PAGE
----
Facts About Benzene Contamination

Courtesy of American Cancer Society (www.cancer.org)

What is benzene?

Benzene is a colorless, flammable liquid with a sweet odor. It evaporates quickly when exposed to air. Benzene is formed from natural processes, such as volcanoes and forest fires, but most exposure to benzene results from human activities.

Benzene is among the 20 most widely used chemicals in the United States. It is used mainly as a solvent (a substance that can dissolve or extract other substances) and as a starting material in making other chemicals. In the past it was also commonly used as a gasoline additive, but this use has been greatly reduced in recent decades.

Benzene is also a natural part of crude oil, gasoline, and cigarette smoke.

How are people exposed to benzene?

The main route of exposure to benzene is by inhaling contaminated air. Benzene can also be absorbed through the skin during contact with a source such as gasoline, but because liquid benzene evaporates quickly, skin absorption is less common.

People can be exposed to benzene at work, in the general environment, and through the use of some consumer products. The highest exposures have typically been in workplace, although these have decreased greatly over the last several decades due to federal regulations. Other exposures have also gone down over time, such as the amount of benzene allowed in gasoline.

Workplace exposures

Workers in industries that make or use benzene may be exposed to high levels of this chemical. These industries include the rubber industry, oil refineries, chemical plants, shoe manufacturers, and gasoline-related industries. Benzene is also used to make some types of lubricants, dyes, detergents, drugs, and pesticides. Other people who may be exposed to benzene at work include steel workers, printers, lab technicians, and firefighters. Federal regulations limit exposure to benzene in the workplace (see below).

Community exposures

Sources of benzene in the environment include gasoline, automobile exhaust fumes, emissions from some factories, and waste water from certain industries. While benzene is commonly found in air in both urban and rural areas, the levels are usually very low. However, exposures can be substantial to people in enclosed spaces with unventilated fumes from gasoline, glues, solvents, paints, and art supplies. Areas of heavy traffic, gas stations, and areas near industrial sources may also have higher air levels.

Cigarette smoking and secondhand smoke are important sources of exposure to benzene. Cigarette smoke accounts for about half of the US national exposure to benzene. Benzene levels in rooms contaminated by tobacco smoke may be many times higher than normal.

People can also be exposed to benzene in contaminated drinking water and some foods (see regulations below).

Does benzene cause cancer?

Benzene is known to cause cancer, based on evidence from studies in both people and laboratory animals. The link between benzene and cancer has largely focused on leukemia and cancers of other blood cells.

Studies in people

Rates of leukemia, particularly acute myeloid leukemia (AML), have been found to be higher in studies of workers exposed to high levels of benzene, such as those in the chemical, shoemaking, and oil refining industries.

Some studies have also suggested links to acute lymphocytic leukemia (ALL) in children and to chronic lymphocytic leukemia (CLL) and other blood-related cancers, such as multiple myeloma and non-Hodgkin lymphoma, in adults. However, the evidence is not as strong for these cancers.

Studies done in the lab

Benzene has also been studied for its ability to cause cancer in lab animals such as rats and mice. When inhaled or swallowed, benzene has been found to cause various types of tumors in lab animals. These results support the finding of an excess risk of leukemia in humans from exposure to benzene, However, most studies in humans have not found an increased risk of cancers other than leukemia among people with higher exposures.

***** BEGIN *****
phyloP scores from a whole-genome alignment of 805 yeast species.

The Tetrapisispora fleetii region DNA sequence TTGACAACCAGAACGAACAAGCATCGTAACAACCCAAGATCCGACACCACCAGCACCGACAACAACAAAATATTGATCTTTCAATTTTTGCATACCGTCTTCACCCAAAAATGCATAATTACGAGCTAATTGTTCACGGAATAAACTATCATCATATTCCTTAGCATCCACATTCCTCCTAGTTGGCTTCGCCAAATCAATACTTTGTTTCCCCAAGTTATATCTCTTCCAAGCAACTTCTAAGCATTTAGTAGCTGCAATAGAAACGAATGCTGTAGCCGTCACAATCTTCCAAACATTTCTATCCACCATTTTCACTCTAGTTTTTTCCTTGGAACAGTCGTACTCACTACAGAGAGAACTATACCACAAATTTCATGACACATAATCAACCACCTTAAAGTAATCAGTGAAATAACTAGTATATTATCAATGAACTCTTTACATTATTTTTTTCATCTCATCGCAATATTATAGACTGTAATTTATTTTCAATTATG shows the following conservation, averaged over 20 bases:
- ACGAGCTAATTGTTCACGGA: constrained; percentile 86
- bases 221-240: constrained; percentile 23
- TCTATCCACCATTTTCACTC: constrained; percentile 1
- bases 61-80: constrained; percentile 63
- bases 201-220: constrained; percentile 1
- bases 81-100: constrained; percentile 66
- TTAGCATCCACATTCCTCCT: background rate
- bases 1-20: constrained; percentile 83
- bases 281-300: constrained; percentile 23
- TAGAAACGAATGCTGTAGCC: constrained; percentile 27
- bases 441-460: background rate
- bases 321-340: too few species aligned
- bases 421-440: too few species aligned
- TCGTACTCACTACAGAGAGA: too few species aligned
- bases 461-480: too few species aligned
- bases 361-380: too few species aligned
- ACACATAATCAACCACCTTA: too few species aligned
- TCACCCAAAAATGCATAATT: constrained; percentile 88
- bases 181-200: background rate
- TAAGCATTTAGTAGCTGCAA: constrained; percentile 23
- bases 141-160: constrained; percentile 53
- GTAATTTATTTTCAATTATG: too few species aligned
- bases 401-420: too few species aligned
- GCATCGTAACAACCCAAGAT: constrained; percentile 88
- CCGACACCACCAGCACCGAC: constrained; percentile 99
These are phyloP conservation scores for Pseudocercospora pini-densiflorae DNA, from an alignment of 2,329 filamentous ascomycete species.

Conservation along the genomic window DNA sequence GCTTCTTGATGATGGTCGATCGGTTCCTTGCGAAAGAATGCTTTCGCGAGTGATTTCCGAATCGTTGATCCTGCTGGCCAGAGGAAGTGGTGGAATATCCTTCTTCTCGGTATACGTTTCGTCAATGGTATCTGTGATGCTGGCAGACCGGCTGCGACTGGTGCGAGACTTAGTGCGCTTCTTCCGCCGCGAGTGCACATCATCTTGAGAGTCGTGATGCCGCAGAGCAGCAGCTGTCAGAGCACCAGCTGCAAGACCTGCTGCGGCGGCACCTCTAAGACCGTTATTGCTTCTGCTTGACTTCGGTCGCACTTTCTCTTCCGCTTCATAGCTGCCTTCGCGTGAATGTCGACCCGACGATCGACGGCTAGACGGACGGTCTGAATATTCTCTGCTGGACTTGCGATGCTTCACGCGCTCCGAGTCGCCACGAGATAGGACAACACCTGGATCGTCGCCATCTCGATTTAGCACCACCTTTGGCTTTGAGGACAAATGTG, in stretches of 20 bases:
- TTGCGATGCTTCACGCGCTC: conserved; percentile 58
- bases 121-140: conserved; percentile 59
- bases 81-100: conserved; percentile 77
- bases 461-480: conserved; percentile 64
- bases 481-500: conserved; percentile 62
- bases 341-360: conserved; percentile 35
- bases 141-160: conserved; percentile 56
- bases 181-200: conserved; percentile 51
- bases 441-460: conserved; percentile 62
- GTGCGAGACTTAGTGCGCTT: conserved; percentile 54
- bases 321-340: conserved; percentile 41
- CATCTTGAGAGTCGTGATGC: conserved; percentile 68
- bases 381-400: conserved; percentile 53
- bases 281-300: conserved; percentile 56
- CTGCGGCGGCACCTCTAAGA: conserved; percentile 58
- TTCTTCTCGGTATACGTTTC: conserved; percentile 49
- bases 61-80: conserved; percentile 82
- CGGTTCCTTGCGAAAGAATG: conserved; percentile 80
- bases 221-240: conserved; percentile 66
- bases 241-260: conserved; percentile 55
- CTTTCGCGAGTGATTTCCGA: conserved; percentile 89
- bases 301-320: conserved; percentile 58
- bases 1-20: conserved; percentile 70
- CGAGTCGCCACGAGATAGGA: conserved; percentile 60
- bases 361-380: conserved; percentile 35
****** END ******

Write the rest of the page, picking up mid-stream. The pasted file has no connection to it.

Benzene has been shown to cause chromosome changes in bone marrow cells in the lab. Such changes are commonly found in human leukemia cells.

What expert agencies say

Several agencies (national and international) study review and evaluate the evidence to determine whether chemicals can cause cancer. (A substance that causes cancer or helps cancer grow is called a carcinogen.) The American Cancer Society looks to these organizations to evaluate the risks based on evidence from laboratory, animal, and human research studies.

Based on animal and human evidence, several expert agencies have evaluated the cancer-causing potential of benzene.

The International Agency for Research on Cancer (IARC) is part of the World Health Organization (WHO). Its major goal is to identify causes of cancer. Based on the data available, IARC classifies benzene as a “known human carcinogen”, with “sufficient” evidence that benzene causes acute myeloid leukemia (AML). The evidence for acute lymphocytic leukemia (ALL), chronic lymphocytic leukemia (CLL), multiple myeloma, and non-Hodgkin lymphoma is designated as “limited”.

The National Toxicology Program (NTP) is formed from parts of several different US government agencies, including the National Institutes of Health (NIH), the Centers for Disease Control and Prevention (CDC), and the Food and Drug Administration (FDA). The NTP has classified benzene as “known to be a human carcinogen”.

The US Environmental Protection Agency (EPA) maintains the Integrated Risk Information System (IRIS), an electronic database that contains information on human health effects from exposure to various substances in the environment. The EPA classifies benzene as a known human carcinogen.

(For more information on the classification systems used by these agencies, see our document, Known and Probable Human Carcinogens.)

Does benzene cause any other health problems?

Benzene is a potentially dangerous chemical. High levels of exposure can cause both short-term and long-term health effects.

Short-term effects

Breathing in high doses of benzene may affect the central nervous system, which can lead to drowsiness, dizziness, headaches, tremors, confusion, and/or unconsciousness. Consuming foods or fluids contaminated with high levels of benzene can cause vomiting, stomach irritation, dizziness, sleepiness, convulsions, and rapid heart rate. In extreme cases, death may occur after inhaling or swallowing very high levels of benzene.

Exposure to benzene liquid or vapor may irritate the skin, eyes, and throat. Skin exposure to benzene may result in redness and blisters.

Long-term effects

Long-term exposure to benzene primarily harms the bone marrow, the soft, inner parts of bones where new blood cells are made. This may result in: